Live from atop multiple completed surfaces, it’s the Thermal Mass & Buoyancy Ventilation Research team! They’ve been busy staying grounded and flooring onlookers! The team has nearly completed the Cooling Porch and fully installed the Test Buildings floor and walkway. Let’s get right into it!
Making a Mosaic
After properly stacking the Cooling Porch retaining walls, the TMBV team filled the enclosure with 4″ of gravel. This gravel covers the drain and also acts as a leveling surface for the concrete sidewalk scraps. If it hasn’t been mentioned yet, the final ground surface in the Cooling Porch will be a mosaic of reclaimed concrete sidewalk scraps. These scraps come from a newly replaced walkway in Newbern and will act almost as flagstones.
In order to create this mosaic, the crew labeled and documented the exact size of every piece of sidewalk scrap. They took photographs of the each sidewalk piece with a ruler on top. Next, they sized each one proportionally in the 3D modeling software, Sketchup, where they placed pieces within the cooling porch walls. Afterwards, out on-site, the team laid out all of the sidewalk scraps and prepared to place them in the Cooling Porch.
Finally, one of the three big lifts to erect the SIPs structures is complete! Before Shane of Sweetwater Construction LLC could lift the Test Building floors and walkway into place, the team had to assemble the SIPs. Each floor is comprised of three SIPs panels, two embedded LVL (laminated veneer lumber) beams, and 2′ x 12′ lumber to cap the ends. The embedded beams allow for the cantilever from the 4 columns.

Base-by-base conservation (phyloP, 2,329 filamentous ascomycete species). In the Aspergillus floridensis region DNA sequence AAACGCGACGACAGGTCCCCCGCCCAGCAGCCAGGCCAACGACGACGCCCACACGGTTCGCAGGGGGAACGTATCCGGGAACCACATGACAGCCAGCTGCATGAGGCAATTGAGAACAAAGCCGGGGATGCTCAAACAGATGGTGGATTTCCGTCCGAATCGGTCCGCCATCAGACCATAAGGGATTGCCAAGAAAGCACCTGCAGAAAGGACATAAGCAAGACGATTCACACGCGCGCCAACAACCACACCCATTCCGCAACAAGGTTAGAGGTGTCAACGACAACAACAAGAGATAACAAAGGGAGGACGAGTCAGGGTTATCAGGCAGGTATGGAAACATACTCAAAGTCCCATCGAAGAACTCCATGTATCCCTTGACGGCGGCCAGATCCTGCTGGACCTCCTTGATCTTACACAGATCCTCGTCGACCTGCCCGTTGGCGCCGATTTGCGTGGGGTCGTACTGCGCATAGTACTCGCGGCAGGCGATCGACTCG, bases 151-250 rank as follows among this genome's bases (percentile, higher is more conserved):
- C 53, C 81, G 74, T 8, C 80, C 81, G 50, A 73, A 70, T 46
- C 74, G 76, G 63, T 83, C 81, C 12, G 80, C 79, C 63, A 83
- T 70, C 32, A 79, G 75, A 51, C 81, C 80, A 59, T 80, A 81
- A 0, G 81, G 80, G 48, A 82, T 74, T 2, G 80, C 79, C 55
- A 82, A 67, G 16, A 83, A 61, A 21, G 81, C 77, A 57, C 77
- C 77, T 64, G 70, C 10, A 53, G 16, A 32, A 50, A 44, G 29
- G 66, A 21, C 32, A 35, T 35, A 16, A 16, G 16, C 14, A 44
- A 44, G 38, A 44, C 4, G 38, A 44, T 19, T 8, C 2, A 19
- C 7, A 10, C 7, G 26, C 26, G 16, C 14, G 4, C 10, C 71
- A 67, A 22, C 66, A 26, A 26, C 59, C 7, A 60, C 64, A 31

Underneath the Fabrication Pavillion, the team lifted the SIPs atop the gooseneck trailer where they assembled the different parts and pieces. The embedded beams are coated with SIP seal which ensures a waterproof joint. They are also nailed to the panels. The 2′ x 12′ caps have attached joist hangers to accept the LVL beams.
With both floors complete, it was time to lift! Shane with the crane pulled the gooseneck trailer down AL Highway 61 to the other side of Morrisette Campus. On-site, in place, and ready to lift, take a look at the process below!
The whole process took only 4 hours, but many, many months of prep work and design. Stay tuned to see the TMBV test building go up just a fast and hopefully just as smooth!